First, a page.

miércoles, 18 de julio de 2007

Stirling reflexiona en Ronchamp

James Stirling ha tenido en su carrera una primera etapa de obras de gran trascendencia, la mayoría de las cuales no han perdido vigencia ni interés en los medios de publicación. En ese momento, décadas del cincuenta y sesenta, se superponían tres generaciones de arquitectos que compartían, cada uno a su manera, el placer de la búsqueda de soluciones dentro del esquema conceptual del movimiento moderno. Los textos de James son un legado de alguien que vivió esa época de propuestas divergentes y posee el don de transmitir el momento a través de su crítica y sus particulares reflexiones. Dentro del artículo de medio siglo atrás sobre la construcción de Ronchamp, seleccionamos ciertos párrafos dirigidos a la situación contextual más que al edificio.

“With the simultaneous appearance of Lever House in New York and the Unité in Marseilles, it had become obvious that the stylistic schism between Europe and New World had entered on a decisive phase. The issue of art or technology had divided the ideological basis of modern movement, and the diverging styles apparent since Constructivism probably have their origin in the attempt to fuse Art Nouveau and late 19th century engineering. In the USA, functionalism now means the adaptation to building of industrial processes and products, but it Europe it remains the essentially humanist method of designing to a specific use. The post-war architecture of America may appear brittle to Europeans and, by obviating the hierarchical disposition of elements, anonymous; however, this academic method of criticism may no longer be adequate in considering technological products of the 20th century. Yet this method would still appear valid in criticizing recent European Architecture where the elaboration of space and form has continued without abatement; and the chapel by Le Corbusier may possibly be the most plastic building ever erected in the name of modern architecture…”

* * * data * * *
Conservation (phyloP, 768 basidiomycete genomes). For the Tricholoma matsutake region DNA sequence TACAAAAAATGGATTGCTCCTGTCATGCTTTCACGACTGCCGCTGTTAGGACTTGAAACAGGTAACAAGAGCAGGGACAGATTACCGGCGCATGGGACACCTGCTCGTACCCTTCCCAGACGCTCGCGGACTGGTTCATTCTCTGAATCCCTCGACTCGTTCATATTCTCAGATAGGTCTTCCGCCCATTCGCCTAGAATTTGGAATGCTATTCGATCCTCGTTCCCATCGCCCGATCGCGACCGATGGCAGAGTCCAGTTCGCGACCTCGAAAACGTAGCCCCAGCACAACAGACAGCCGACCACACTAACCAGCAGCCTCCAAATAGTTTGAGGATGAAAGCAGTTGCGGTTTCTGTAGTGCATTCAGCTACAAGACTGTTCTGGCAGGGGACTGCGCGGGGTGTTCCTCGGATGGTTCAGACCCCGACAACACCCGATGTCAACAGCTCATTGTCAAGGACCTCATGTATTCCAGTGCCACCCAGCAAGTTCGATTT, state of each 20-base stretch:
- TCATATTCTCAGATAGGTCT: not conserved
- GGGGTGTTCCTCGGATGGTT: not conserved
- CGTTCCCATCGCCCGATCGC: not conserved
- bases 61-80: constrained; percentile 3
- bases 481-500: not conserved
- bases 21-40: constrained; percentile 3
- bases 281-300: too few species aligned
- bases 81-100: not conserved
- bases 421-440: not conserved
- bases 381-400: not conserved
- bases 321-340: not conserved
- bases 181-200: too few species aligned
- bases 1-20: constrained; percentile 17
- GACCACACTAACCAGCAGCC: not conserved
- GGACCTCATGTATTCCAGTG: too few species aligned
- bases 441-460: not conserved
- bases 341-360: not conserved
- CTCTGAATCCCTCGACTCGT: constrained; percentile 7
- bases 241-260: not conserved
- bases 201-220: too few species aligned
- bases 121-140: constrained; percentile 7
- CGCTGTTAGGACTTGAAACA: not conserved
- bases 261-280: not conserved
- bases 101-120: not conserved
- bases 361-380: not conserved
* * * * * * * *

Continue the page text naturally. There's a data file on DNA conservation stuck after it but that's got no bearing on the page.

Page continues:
“…It may be considered that the Ronchamp chapel being a pure expression of poetry and the symbol of an ancient ritual, should not therefore be criticized by the rationale of the modern movement. Remembering, however, that this is a product of Europe’s greatest architect, it is important to consider whether this building should influence the course of modern architecture. The sensational impact of the chapel on the visitors is significantly not sustained for any great length of time and when the emotions subside there is little to appeal to the intellect, and nothing to analyse or stimulate curiosity. This entirely visual appeal and the lack of intellectual participation demanded from the public may partly account fot its easy acceptance by the local population…”
“..With the loss of direction in modern painting, European architects have been looking to popular art and folk architecture, mainly of an indigenous character, from which to extend their vocabulary. An appreciation of regional building, particulary of the Mediterranean, has frequently appeared in Le Corbusier’s books, principally as examples of integrated social unit expressing themselves through form, but only recently has regional building become a primary source of plastic incident…”
“…Since Bauhaus, the fusion of art and technology has been the lifelong mission of Gropius, and yet it is the aspect wich denotes his least achievement. The Dessau building itself presents a series of elevations each of wich is biased towards either art or technology. The suggestions that architecture has become so complex that it needs be conceived by a team representing the composite mind may partly account for the ambiguity which is felt with buildings generated in this manner. On the other hand, Maillart, who evolved his aesthetic as the result of inventing theories of reinforcing to exploit the concrete ribbon, achieved in his bridges an integration of technique and expression which has rarely been surpassed. The exaggerated supremacy of Art in European Architecture probably denotes a hesitant attitude towards technology, which itself has possibly been retarded by our derisive attitude towards the myth of progress, the recent belief that true progress lies in charity, welfare, and personal happiness, having replaced the Victorian idea of progress as the invention and perfection of man’s tools and equipment…”
James Stirling
Ronchamp, Le Corbusier’s chapel and the crisis or rationalism
Architectural Review Marzo 1956
Re-Impreso en el número homenaje a Stirling en Diciembre 1992

Editado por el arq. Martín Lisnovsky

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